Advertisement
YOU ARE HERE: LAT HomeCollectionsCooking

You Asked About . . .

Solving a Sticky Pastry-Pan Problem

March 05, 1987|JOAN DRAKE | Times Staff Writer

Question: When making such things as pecan rolls or sticky buns, most of the brown sugar and nuts usually stick to the pan when inverted instead of staying on the pastries. Any suggestions?

Answer: Using non-stick pans or being certain to thoroughly grease regular pans should solve this problem.

Q: About three years ago I bought a great peeler at a cooking equipment store in Santa Monica. The store has since moved or gone out of business and I have not been able to find this peeler or scraper anywhere. It says "Ritter" on one side and "made in Germany" on the other. Can you help me locate one?

A: The diagram on your letter matches one in "The Williams-Sonoma Cookbook and Guide to Kitchenware" by Chuck Williams (Random House: $19.95). Check a Williams-Sonoma store in your area and you'll probably find the same or a similar peeler.

Q: I've tried several of the dried pea, bean and lentil soup combinations marketed by Just Delicious Gourmet Foods. They are very convenient and really delicious. Would it be possible to find out what the proportions of the ingredients are?

A: Sorry, but Just Delicious Gourmet Foods feels it must maintain proprietary rights over the proportions of the ingredients in its products.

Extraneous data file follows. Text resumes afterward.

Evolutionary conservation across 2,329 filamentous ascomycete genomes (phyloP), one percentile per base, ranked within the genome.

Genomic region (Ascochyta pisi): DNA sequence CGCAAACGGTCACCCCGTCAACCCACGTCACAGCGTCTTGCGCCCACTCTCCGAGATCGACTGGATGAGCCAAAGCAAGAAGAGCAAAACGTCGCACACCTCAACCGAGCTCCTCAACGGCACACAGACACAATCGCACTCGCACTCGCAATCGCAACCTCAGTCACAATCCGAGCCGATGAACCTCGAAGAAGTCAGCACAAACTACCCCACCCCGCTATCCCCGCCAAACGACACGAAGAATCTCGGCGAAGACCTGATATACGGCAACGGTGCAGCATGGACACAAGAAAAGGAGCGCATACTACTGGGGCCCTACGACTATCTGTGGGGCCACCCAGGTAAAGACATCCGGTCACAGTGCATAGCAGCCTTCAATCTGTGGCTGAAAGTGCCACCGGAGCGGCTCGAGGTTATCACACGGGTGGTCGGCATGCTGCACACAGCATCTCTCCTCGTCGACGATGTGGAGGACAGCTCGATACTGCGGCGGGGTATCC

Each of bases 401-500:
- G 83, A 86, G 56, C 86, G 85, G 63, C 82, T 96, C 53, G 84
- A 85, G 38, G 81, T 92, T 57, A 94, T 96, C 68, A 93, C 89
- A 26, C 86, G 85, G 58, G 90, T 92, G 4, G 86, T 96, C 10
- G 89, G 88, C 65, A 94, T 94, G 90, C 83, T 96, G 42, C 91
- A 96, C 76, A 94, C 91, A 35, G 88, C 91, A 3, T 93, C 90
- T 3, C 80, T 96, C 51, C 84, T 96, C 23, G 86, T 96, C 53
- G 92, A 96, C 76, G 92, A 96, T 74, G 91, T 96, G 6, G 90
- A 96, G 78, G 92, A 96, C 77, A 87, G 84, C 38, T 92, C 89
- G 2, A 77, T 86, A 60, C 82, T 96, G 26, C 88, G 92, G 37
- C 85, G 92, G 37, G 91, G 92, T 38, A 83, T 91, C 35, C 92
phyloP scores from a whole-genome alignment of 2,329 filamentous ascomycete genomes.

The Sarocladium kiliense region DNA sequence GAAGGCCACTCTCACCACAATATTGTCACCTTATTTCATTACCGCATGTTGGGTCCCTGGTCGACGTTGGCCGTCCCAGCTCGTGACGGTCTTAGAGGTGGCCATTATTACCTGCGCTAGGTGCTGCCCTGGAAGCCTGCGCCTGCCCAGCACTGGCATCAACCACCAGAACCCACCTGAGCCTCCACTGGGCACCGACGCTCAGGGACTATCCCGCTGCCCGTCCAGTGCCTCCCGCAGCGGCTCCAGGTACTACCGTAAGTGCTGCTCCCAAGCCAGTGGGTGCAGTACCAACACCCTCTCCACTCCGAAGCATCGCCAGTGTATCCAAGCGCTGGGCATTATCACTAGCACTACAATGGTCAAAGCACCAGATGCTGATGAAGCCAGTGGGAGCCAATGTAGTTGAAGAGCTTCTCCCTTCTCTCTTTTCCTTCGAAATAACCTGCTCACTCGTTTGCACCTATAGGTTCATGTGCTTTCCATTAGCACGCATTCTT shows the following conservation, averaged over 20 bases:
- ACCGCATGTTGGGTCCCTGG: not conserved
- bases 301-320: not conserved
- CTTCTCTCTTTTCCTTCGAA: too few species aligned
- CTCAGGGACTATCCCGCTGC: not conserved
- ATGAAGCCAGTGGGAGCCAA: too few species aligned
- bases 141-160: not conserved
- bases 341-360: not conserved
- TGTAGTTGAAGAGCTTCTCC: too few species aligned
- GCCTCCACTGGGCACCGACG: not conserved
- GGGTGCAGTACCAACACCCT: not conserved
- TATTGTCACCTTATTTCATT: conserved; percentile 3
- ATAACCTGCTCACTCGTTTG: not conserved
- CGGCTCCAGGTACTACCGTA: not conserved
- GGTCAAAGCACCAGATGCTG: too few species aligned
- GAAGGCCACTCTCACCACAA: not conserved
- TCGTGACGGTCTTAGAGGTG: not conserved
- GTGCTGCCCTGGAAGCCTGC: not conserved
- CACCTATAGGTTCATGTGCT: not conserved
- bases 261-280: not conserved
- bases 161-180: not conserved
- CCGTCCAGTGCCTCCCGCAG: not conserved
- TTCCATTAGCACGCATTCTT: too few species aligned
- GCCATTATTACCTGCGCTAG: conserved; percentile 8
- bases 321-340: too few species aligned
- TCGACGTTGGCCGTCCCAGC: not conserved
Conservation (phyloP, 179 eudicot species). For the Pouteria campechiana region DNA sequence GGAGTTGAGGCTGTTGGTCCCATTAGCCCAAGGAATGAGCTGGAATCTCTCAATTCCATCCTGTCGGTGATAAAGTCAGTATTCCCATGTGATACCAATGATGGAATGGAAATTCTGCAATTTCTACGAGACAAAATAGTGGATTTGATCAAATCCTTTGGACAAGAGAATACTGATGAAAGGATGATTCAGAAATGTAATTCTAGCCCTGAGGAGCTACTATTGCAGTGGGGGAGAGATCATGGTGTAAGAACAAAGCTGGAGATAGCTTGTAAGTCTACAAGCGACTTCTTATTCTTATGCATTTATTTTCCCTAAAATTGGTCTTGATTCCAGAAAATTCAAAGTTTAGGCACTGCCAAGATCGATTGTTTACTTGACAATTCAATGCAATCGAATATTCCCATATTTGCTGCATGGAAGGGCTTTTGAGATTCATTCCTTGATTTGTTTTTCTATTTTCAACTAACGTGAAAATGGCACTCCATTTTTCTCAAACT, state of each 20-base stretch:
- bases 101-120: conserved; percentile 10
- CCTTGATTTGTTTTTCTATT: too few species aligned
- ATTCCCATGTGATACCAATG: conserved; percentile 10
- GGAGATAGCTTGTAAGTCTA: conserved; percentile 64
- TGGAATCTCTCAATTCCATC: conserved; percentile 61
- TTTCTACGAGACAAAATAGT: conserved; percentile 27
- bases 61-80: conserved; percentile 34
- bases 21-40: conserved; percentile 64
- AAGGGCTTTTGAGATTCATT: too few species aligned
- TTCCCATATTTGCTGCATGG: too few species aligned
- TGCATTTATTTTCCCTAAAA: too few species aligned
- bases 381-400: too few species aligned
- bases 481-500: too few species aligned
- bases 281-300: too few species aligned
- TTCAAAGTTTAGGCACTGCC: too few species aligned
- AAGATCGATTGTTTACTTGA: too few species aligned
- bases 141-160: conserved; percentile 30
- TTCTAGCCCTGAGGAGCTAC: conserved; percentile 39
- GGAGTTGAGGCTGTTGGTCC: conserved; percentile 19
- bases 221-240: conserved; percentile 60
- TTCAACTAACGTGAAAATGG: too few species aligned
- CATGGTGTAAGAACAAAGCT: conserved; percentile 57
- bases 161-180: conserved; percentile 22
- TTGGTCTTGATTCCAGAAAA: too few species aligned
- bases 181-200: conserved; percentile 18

Q: What causes custard to be watery or curdle?

A: According to the University of California Agricultural Extension Service, custards separate or curdle and become watery if they are cooked at either too high a temperature or for too long a time. They sometimes become watery after cooling even when they appear normal when removed from the oven. This separation can be caused by the custard continuing to cook after it has been removed from the oven, especially if the container is glass or very heavy pottery. Cool custards as quickly as possible to avoid this liquid separation.

The safest way to keep the liquid from separating is to control the temperature and time of cooking by placing custards in a pan of hot water and cooking in a moderate oven (350 to 375 degrees) to maintain a uniformly low temperature. They should be removed from the oven as soon as coagulation takes place. A knife inserted into the center of the custard will come out clean when the custard has coagulated or become firm.

Advertisement
Los Angeles Times Articles
|
|
|